Release Date: February 26, 2015
BUFFALO, N.Y. — Human rights violations, including honor killings, human trafficking, child and slave brides, female genital mutilation, stoning of women and domestic violence, will be the topics of discussion during a daylong human rights conference, “Culture and Control of Women – Resources and Remedies,” being held on March 7 at the University at Buffalo Law School.
The conference, which will take place from 8:30 a.m. to 5 p.m. in 106 O’Brian Hall on the UB North Campus, will feature a screening and discussion of the documentary film “Honor Diaries” led by two of its producers and co-stars, as well as formal presentations on specific human rights/women’s rights violations and panel discussions on “remedies and resources.”
The list of speakers includes one woman who was a victim of female genital mutilation when she was 16 years old. The woman, who will tell her story during the conference, was brought to a village to be “circumcised,” but told she was going to spend the holiday there “riding a donkey.” Instead, she was delivered for a forced mutilation, known in the culture as female circumcision.
Other speakers have firsthand knowledge of the experiences of these victims. They include Ann Breidenstein, regional coordinator for human trafficking services for the International Institute, and Lisa R. Strand, joint chief attorney for the Civil Legal Services Unit of the Legal Aid Bureau of Buffalo. Strand will talk about her clients who were faced with female genital mutilation and honor crimes.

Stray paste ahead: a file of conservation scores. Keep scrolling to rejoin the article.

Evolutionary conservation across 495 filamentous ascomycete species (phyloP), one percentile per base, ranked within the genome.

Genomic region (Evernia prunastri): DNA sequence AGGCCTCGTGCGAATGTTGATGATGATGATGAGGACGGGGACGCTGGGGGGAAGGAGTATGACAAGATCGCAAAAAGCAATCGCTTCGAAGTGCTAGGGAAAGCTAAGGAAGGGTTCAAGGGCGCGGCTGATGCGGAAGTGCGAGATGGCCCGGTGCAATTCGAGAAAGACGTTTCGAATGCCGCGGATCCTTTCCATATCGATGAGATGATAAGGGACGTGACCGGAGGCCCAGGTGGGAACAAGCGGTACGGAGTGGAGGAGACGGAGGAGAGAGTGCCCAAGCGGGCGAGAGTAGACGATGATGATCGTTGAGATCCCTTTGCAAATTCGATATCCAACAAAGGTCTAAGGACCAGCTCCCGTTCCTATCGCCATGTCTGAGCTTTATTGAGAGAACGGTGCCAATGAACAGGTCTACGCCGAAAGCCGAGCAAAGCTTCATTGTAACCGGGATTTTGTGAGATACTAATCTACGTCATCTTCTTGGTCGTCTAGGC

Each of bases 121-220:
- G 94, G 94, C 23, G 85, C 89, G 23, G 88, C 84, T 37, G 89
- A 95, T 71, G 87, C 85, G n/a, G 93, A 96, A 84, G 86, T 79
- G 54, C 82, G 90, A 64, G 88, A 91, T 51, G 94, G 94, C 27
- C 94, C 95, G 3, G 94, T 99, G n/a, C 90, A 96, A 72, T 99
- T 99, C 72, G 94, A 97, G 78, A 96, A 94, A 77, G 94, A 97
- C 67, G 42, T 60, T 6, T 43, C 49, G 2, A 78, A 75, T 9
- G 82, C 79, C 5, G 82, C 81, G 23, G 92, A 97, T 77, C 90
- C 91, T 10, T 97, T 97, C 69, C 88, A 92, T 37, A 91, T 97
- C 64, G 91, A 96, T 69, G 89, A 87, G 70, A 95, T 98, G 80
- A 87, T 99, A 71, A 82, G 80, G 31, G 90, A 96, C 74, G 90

Also on tap will be a presentation by Coline Jenkins, who will speak on “The Declaration of Women’s Rights — Past and Present.” Jenkins is the great-great granddaughter of Elizabeth Cady Stanton, American social activist and leader of the early American women’s rights movement.
The conference will include as well an art exhibit and reception featuring the work of artist and activist Zainab Zeb.
“This conference is designed to examine the injustices and violence perpetrated on women globally and explore resources and remedies in answering the imperative question: What is to be done at the local level to have immediate impact?” says Nadia N. Shahram, an adjunct faculty member at the Law School and director of the Matrimonial Mediation Center in Williamsville.
Additional participating organizations include Family Justice Center, International Institute, Legal Aid Bureau of Buffalo, Zonta International and Association of American University Women.
The program, which free and open to the public, is especially relevant for social workers, health care providers, police, firefighters, clergy, students, faculty and all others interested in finding resolutions on reducing and preventing such cultural crimes.
The conference is sponsored by the Coalition for the Advancement of Moslem Women, the UB Law School and UB’s Institute for Research and Education on Women and Gender.
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